Tips for the best possible calibration and measurements
What is upwelling/downwelling? What system do I need?
What system can I use for LED analysis?
What system is best for solar irradiance measurements?

 

Irradiance Irradiance Irradiance

Radiometric Calibration Resources

Here are some useful resources should you choose to radiometrically calibrate your spectrometer yourself using one of our traceable light sources.

Flame Spectrometer

Flame Spectrometer

High Thermal Stability, Interchangeable Slits
STS-VIS-RAD

STS-VIS-RAD

Spectral Irradiance in a Tiny Footprint
JAZ Spectrometer

JAZ Spectrometer

Handheld Spectrometer for UV-Vis Measurements
USB2000+ (Custom)

USB2000+ (Custom)

Custom Configured Spectrometer for Setup Flexibility
STS Developers Kit

STS Developers Kit

Connect, Code, Create with New Sensing Tools
STS-UV

STS-UV

UV Spectral Analysis in a Tiny Footprint
USB4000 (Custom)

USB4000 (Custom)

Custom Configured for Maximum Flexibility
HR4000 (Custom)

HR4000 (Custom)

High Resolution Spectrometer for Maximum Flexibility
STS-VIS

STS-VIS

Vis Spectral Analysis in a Tiny Footprint
HR2000+ (Custom)

HR2000+ (Custom)

Custom High Resolution Spectrometer for Maximum Flexibility
QE Pro-ABS

QE Pro-ABS

High-sensitivity Spectrometer for Absorbance
Torus

Torus

High Throughput Compact Spectrometer for Color Measurements and Light Metrology
STS-NIR

STS-NIR

NIR Spectral Analysis in a Tiny Footprint
USB2000+UV-VIS

USB2000+UV-VIS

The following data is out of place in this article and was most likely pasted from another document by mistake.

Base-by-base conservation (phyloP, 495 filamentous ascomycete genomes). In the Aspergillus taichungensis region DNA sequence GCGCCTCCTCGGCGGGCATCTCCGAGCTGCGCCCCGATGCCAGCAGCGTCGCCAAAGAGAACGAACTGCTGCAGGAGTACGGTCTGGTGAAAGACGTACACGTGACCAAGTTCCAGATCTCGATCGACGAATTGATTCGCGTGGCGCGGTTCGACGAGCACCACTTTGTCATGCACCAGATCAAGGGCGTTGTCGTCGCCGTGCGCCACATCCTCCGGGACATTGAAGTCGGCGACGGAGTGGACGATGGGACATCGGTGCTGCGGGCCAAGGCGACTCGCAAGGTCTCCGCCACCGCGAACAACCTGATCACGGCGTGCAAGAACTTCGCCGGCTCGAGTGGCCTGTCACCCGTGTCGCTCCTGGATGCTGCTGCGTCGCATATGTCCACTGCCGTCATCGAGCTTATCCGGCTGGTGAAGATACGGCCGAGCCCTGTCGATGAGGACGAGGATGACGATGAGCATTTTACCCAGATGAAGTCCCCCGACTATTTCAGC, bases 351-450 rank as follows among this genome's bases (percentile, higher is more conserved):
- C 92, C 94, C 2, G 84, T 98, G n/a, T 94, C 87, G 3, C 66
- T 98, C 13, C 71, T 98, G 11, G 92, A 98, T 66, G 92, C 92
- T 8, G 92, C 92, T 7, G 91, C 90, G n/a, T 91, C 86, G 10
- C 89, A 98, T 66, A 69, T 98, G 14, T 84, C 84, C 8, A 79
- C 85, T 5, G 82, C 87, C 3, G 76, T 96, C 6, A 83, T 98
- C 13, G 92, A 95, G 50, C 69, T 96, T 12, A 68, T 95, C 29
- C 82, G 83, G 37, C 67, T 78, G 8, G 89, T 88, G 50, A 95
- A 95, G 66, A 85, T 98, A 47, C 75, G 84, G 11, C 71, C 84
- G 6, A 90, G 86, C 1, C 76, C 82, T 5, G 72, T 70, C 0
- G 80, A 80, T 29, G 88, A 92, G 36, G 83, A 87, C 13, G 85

Application-ready Spectrometer for the UV-VIS
HR2000+CG

HR2000+CG

High Resolution Spectrometer for Biological and Chemical Applications
EMBED Spectrometer

EMBED Spectrometer

Robust, Stable Spectrometer for OEM Applications
USB2000+XR1

USB2000+XR1

Extended Range Spectrometer for UV-NIR applications
HR4000CG-UV-NIR

HR4000CG-UV-NIR

High Resolution Spectrometer for Laser Characterization
HR2000+ES

HR2000+ES

High Resolution Spectrometer with Enhanced Sensitivity
USB2000+UV-VIS-ES

USB2000+UV-VIS-ES

Application-ready Spectrometer for the UV-VIS with Enhanced Sensitivity
USB2000+VIS-NIR

USB2000+VIS-NIR

Application-ready Spectrometer for the Visible and near-IR
USB4000-VIS-NIR

USB4000-VIS-NIR

Application-ready Spectrometer for the Visible and near-IR
USB4000-UV-VIS

USB4000-UV-VIS

Application-ready Spectrometer for the UV-VIS
USB4000-XR1

USB4000-XR1

Extended Range Spectrometer for UV-NIR applications
USB4000-UV-VIS-ES

USB4000-UV-VIS-ES

Application-ready Spectrometer for the UV-VIS with Enhanced Sensitivity
USB4000-XR1-ES

USB4000-XR1-ES

Extended Range Spectrometer for UV-NIR applications with Enhanced Sensitivity
USB2000+VIS-NIR-ES

USB2000+VIS-NIR-ES

Application-ready Spectrometer for the visible and near-IR with Enhanced Sensitivity
USB2000+RAD

USB2000+RAD

Spectroradiometer for Irradiance Measurements
USB4000-VIS-NIR-ES

USB4000-VIS-NIR-ES

Application-ready Spectrometer for the visible and near-IR with Enhanced Sensitivity
USB2000+XR1-ES

USB2000+XR1-ES

Extended Range Spectrometer for UV-NIR applications with Enhanced Sensitivity